Two Come Carrie Tonite!

Writing and publishing this story was a challenge. It’s my second Camp NaNoWriMo story, but unlike the first one, which I actually got live on line during April, this has taken another month.

It took a fair bit of research – all my stories involve research – and I was checking out maps of Route 66, running down Google Streetview, reading obscure blogs about long-defunct bridges, reading truckstop menus, you name it, I was there!

Trying to work out how to change gears in an old Jeep Cherokee was a bit of a challenge. I even downloaded a workshop manual, for pity’s sake.

I think I’ve got the flavour right. Much as I know and love Route 66, my actual experience of this stretch is zero. We hit the Cadillac Ranch at sunset, and our motel in Tucumcari was an hour or so away on I-40, so we zoomed past this bit in a night where the temperature was falling dramatically. It actually snowed the next day. In May.

So I didn’t drive the old road at Glenrio, I didn’t stop at the MidPoint Cafe, I didn’t go hunting for photogenic bridges, and I certainly didn’t go skinnydipping in the dim light under one of them.

If any of my readers has experience in these matters, make the comment box at the end of this post your friend!

I’m actually kind of cheesed off that my Twitter mate Brian Westbye who was driving Route 66 at the time didn’t take a couple of hours to do some onsite research for me. You know, take his clothes off, jump into a non-existent pool of water under a dark bridge, soap himself up with a well-stacked companion, report back on the details…

Then again, he was doing the thing in a driving frenzy, and didn’t even reach the Midpoint until his second last day on the road, with all of New Mexico, Arizona, and California ahead. So he’s excused. To be honest, I’m glad he survived. That’s a lot of driving.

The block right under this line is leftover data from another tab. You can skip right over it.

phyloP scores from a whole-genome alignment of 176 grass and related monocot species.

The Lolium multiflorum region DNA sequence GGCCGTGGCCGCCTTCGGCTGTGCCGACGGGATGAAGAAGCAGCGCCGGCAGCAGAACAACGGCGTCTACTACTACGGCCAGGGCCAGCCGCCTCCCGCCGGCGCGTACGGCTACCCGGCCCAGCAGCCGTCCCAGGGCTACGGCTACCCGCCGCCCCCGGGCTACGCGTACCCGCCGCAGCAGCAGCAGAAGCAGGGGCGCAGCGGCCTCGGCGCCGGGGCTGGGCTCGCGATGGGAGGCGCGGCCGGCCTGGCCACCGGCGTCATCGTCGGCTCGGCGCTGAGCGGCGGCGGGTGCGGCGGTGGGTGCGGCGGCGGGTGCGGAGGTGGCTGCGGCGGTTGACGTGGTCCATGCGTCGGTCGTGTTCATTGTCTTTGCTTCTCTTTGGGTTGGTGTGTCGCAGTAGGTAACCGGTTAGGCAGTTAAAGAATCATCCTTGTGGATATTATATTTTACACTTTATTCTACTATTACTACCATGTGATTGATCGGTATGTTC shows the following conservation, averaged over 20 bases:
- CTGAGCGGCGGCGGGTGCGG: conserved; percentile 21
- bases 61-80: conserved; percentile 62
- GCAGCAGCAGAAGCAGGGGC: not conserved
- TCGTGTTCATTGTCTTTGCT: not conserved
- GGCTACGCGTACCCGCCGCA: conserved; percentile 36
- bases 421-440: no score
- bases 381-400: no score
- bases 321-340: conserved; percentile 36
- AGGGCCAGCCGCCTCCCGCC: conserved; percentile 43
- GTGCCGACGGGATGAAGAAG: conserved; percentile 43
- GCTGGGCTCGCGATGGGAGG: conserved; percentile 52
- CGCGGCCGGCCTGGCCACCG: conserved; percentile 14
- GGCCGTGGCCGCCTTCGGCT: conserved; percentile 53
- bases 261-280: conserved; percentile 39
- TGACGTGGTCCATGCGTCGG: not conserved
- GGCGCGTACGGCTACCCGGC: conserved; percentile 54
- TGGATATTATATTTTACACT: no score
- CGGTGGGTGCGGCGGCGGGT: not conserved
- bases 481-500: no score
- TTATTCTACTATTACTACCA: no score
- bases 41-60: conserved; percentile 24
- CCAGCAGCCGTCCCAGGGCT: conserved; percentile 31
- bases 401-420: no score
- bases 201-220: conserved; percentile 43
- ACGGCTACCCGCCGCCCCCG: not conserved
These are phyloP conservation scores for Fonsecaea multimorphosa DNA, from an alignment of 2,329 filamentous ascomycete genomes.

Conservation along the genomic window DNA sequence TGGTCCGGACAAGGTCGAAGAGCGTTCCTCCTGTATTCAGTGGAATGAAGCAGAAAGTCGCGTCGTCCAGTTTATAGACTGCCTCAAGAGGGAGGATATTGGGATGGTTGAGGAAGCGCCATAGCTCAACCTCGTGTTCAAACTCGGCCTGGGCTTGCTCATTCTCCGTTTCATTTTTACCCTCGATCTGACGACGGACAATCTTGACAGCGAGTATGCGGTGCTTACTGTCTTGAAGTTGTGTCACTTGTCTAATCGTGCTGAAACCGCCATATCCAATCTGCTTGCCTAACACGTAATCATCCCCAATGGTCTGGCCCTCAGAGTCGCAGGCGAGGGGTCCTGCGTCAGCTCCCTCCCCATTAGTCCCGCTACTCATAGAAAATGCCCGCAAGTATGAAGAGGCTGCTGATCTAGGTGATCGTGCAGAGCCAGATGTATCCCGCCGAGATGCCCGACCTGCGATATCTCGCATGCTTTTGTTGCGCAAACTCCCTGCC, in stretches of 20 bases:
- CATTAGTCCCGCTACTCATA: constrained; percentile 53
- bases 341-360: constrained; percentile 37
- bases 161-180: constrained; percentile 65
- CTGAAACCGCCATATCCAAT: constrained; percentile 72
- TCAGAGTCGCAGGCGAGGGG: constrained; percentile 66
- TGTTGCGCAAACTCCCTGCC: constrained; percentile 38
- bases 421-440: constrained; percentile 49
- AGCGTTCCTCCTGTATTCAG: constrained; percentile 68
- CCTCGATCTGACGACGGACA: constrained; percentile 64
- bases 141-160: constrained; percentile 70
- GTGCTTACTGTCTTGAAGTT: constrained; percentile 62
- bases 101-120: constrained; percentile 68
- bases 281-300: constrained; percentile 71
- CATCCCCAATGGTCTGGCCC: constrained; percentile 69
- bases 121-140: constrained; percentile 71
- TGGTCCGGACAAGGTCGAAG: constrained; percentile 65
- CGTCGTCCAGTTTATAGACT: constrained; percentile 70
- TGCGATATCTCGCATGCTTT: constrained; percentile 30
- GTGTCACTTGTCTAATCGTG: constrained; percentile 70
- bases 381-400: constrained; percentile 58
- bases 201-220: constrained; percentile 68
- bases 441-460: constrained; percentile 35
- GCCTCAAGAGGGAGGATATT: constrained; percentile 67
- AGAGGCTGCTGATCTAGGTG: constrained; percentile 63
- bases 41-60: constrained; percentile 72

Looking forward to reading your book, Brian!

There was also the matter of pacing. The story didn’t end in Tucumcari, although it was heading there, and I just gave up trying to shuffle cars and drivers and body parts. There could have been another sex scene at the Blue Swallow, but maybe that’s another story.

And then there was making time for beta-readers. A vital step. Some nice words, but what I’m really looking for are bullet-point lists of all the errors and notes for improvement. One helpful soul pointed out an area that needed work, and so I fixed that up, made a few wording changes, and actually found a typo.

I must have read this story two dozen times and still there was a typo glaring out at me. Probably a fistful more – again, anybody who spots one when they buy the story or read it for free on Kindle Unlimited, please let me know! – but I couldn’t spot them.

And then, honestly, I compiled it twenty times before I got a MOBI file I was happy to upload. It’s still not perfect, but it doesn’t have any massive errors, in it, so I’m happy.

Right. It’s half past three in the morning in Melbourne, it’s cold and dark, and I’m heading back to bed, where I’ll have to shoo Princess Fluffypants off the warm spot I left three hours, a mug of coffee, and a bowl of cookies and cream ice-cream ago.

The story should be live tonight.

Britni

Written by Britni Pepper

Britni Pepper has always enjoyed telling stories. About people, places and pleasures. Her schoolmates loved listening to her stories about princesses and pirates and dragons, and once she looked up to find the principal looking on. "No, no, don't stop, Britni," he said. "I want to hear what happens next!" What happened next was university, a job in the travel industry, and a career of travelling the world meeting the most fascinating people. Britni has travelled to thirty of the world's nations and loves making up stories about fascinating people doing interesting things in exotic places. No longer tales about princes and wizards, but her stories are just as much fantasy as ever.

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